Dan Klores is anything but a typical first time filmmaker. Now in his 50s, he has a wife and two young children, with a third expected mere days after this interview. As an auspicious player in the public relations field for roughly two decades, Klores now has a firm with 100 employees.
In essence, he has all the security a middle-aged New Yorker could want, but looming tales of a few childhood friends were too colorful to ignore.
Growing up near Coney Island, Klores spent much of his adolescence playing basketball with these same friends at the 2nd Street Park. As life went on, he lost contact with most of them, but occasionally he’d hear about the surreal directions their lives had taken. One guy was homeless, another a lottery winner. One went to Harvard, while others suffered debilitating drug addictions.
Stirred by curiosity and the need to become reacquainted with childhood memories, Klores recorded his friends’ stories for a documentary called The Boys of 2nd Street Park. It may sound boring or self-absorbed, but the movie hits you like a real life version of Stand By Me, harking back to mythical Brooklyn during the Flower Child generation. Screened at this year’s Sundance Film Festival, the film will premiere at the Palm Beach International Film Festival on Saturday.
“I knew it would be interesting enough,” says Klores on the phone from his New York office. “Did you grow up with a bunch of guys? Visualize this – now it’s 35 years later. You’ll have some of the same friends, but guys will go different ways. Things will happen in peoples’ lives.”
This casual approach to making the film resulted in a very honest, but more importantly, very real collection of interviews with the “boys,” now all in their 50s, enriched with an assortment of photo collections and videos, similar in presentation to Stacy Peralta’s Dogtown and Z-Boys.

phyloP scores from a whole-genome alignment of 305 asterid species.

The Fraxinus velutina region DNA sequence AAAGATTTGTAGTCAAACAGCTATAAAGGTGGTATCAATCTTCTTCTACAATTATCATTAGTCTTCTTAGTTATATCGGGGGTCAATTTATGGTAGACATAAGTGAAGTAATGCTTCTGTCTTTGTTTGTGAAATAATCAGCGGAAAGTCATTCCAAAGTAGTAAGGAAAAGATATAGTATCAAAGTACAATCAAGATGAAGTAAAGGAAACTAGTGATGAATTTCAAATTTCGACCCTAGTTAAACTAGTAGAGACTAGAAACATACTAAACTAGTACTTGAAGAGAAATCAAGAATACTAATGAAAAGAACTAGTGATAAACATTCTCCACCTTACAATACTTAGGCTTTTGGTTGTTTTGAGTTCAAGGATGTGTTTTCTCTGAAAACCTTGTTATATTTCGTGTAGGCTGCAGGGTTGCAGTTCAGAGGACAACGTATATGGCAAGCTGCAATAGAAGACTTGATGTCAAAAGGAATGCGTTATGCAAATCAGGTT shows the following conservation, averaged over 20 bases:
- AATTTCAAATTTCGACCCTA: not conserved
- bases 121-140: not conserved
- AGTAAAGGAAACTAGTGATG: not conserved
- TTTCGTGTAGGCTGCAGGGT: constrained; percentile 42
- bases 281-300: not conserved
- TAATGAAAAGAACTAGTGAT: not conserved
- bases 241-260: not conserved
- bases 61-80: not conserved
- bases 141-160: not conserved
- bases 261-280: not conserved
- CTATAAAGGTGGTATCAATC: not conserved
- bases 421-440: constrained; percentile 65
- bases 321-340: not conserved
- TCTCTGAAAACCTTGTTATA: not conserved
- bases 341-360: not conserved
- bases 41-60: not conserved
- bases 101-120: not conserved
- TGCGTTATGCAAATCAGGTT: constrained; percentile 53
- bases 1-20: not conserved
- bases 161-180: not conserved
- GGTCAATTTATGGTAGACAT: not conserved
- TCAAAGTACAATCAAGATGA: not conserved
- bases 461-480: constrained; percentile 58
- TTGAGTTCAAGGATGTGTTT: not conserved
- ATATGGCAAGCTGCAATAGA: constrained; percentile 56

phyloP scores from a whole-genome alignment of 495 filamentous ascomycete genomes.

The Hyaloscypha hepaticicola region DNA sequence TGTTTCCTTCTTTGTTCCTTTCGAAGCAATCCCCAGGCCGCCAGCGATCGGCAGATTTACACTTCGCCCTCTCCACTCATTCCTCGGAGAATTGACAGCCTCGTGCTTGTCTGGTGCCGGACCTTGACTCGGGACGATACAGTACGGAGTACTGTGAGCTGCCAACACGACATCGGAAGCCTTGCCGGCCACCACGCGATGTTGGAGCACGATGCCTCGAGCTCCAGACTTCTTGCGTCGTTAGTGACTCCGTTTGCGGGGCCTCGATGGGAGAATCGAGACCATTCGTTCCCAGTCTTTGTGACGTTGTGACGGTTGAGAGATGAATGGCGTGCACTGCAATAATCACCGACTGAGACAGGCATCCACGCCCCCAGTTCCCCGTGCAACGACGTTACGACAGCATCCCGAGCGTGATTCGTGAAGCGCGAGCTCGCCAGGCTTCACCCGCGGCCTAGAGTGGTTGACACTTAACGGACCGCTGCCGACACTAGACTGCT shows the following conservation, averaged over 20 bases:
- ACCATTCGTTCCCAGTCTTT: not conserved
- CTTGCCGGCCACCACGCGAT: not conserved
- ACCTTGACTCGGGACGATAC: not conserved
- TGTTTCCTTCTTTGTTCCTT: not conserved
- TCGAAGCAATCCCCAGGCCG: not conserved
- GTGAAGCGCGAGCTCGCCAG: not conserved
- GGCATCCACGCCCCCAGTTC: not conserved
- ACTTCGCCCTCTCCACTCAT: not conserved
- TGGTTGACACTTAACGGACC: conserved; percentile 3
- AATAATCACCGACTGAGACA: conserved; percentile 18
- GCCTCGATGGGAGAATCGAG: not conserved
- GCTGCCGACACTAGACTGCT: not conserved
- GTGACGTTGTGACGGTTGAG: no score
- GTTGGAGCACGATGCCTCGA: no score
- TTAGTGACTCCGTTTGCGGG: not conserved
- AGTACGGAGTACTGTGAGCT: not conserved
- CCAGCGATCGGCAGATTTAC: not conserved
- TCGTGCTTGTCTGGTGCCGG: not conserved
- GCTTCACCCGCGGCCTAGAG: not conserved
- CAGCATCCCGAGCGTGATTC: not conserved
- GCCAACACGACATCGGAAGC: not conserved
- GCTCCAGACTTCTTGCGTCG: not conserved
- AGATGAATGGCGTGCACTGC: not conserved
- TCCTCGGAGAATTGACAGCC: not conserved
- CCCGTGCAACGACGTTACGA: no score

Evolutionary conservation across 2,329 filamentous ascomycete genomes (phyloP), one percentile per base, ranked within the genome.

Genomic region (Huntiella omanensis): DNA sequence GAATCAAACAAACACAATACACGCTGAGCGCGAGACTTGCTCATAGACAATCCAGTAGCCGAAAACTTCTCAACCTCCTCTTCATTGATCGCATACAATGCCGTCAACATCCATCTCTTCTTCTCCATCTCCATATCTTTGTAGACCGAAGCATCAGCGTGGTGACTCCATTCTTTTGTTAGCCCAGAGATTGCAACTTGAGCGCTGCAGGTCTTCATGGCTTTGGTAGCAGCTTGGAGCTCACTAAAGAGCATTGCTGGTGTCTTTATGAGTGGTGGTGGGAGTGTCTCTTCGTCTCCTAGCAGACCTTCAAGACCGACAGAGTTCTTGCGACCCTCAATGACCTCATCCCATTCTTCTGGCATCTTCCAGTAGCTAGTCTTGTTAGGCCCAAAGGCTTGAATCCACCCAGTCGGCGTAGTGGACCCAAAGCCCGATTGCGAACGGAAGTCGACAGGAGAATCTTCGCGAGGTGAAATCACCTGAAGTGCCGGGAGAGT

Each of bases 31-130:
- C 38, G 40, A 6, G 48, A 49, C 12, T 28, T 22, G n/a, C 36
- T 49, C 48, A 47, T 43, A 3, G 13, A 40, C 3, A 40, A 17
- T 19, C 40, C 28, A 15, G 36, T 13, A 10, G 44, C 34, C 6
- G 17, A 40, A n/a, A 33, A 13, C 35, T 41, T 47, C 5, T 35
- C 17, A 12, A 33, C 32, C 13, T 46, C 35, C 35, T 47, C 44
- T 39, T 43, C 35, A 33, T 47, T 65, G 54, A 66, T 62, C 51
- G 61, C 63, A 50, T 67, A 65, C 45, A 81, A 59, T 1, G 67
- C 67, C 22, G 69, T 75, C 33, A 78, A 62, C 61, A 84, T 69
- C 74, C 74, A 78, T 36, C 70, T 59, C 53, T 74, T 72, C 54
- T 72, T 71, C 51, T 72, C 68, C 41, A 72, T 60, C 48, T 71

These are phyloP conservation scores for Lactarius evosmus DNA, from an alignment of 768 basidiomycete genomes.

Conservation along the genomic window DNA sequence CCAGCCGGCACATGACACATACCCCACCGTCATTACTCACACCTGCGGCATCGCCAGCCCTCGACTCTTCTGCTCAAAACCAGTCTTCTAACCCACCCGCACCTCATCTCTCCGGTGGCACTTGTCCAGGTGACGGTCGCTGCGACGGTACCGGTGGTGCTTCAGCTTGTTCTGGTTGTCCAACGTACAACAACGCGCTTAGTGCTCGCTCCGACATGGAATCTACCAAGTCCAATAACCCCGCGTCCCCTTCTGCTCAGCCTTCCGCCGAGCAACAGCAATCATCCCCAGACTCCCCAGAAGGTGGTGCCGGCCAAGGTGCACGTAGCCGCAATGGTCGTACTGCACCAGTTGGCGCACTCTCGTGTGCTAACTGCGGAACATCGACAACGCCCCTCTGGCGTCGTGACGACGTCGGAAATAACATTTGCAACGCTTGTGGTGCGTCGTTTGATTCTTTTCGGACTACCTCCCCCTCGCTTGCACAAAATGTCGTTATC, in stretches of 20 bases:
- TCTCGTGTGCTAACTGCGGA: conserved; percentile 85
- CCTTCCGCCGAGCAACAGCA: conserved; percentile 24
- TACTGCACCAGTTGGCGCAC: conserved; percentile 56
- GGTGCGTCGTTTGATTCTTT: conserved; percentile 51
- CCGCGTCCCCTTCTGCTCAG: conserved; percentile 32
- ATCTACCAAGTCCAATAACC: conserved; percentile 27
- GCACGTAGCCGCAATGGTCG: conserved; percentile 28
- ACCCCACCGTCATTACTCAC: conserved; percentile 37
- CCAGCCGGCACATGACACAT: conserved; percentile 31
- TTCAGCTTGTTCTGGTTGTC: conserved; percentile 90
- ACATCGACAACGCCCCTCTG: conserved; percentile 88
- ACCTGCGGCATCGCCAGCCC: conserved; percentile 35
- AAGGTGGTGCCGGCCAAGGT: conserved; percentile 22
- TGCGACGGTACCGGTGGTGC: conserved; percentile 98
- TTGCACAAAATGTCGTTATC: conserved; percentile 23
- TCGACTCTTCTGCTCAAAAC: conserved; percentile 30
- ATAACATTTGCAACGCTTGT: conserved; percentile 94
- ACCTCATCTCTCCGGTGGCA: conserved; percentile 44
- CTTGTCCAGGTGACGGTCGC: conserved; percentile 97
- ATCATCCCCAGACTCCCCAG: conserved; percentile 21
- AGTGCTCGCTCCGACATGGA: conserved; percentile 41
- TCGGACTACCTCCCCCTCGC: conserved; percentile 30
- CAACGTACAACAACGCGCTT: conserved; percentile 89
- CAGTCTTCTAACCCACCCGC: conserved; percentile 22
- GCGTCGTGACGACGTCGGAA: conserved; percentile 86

It’s one of those movies that will reach almost everyone on an emotional level. There are slight flaws in the timing and the intertwining of multiple story lines gets a little muddled, but no viewer will deny that these people and their lives are intriguing.
Before Park, Klores’s claim to fame was developing the idea for last year’s City by the Sea, which earned him a credit as an executive producer. The Boys of 2nd Street Park is his first directing attempt, a duty he shared with another childhood friend, advertising exec Ron Berger.
“Storytelling is something I do,” Klores said. “Film is new to me, but I loved this experience and I learned a lot, so I’m definitely going to do it again.”
In fact, last week Klores signed a deal to direct a documentary about a boxer in the 1960s who killed an opponent in the ring. He begins filming in June. As for The Boys of 2nd Street Park, it will continue a lengthy tour of festival circuits, showing at five fests in April alone. Showtime has purchased the rights and plans to air the film in late September.
As usual in Hollywood, it pays to have friends in high places. Two guys named Paul Simon and Bob Dylan lent their songs to Klores’ film for free, and actors Peter Boyle (Monster’s Ball) and Linda Fiorentino (Men in Black) offered pointers during the editing process. But Klores suggests the biggest support came from his no-name friends.
“I had the confidence that I could get the truth out of people. I hadn’t seen these guys in 25 or 30 years. But people were willing to talk, because you could see that they loved the experience of growing up in the park.”
Yet, getting people, friends or not, to speak candidly about their drug experiences, (from pot to cocaine to worse) the loss of loved ones, Vietnam conflicts, and struggles with adulthood probably took a lot more than Klores admits. As these men trace how their days of playing basketball in the park until dusk faded into nights of adultery and drug dealing, you never forget that these are people, just like anyone else, and that’s what makes the film memorable.
“The park is a euphemism for a generation,” Klores says. “That’s what this film is about. A generation.”
The Boys of 2nd Street Park can be seen at the Palm Beach International Film Festival on April 5-7. For more info and screening times, visit www.pbifilmfest.org.
Shawn Wines can be reached at firstname.lastname@example.org.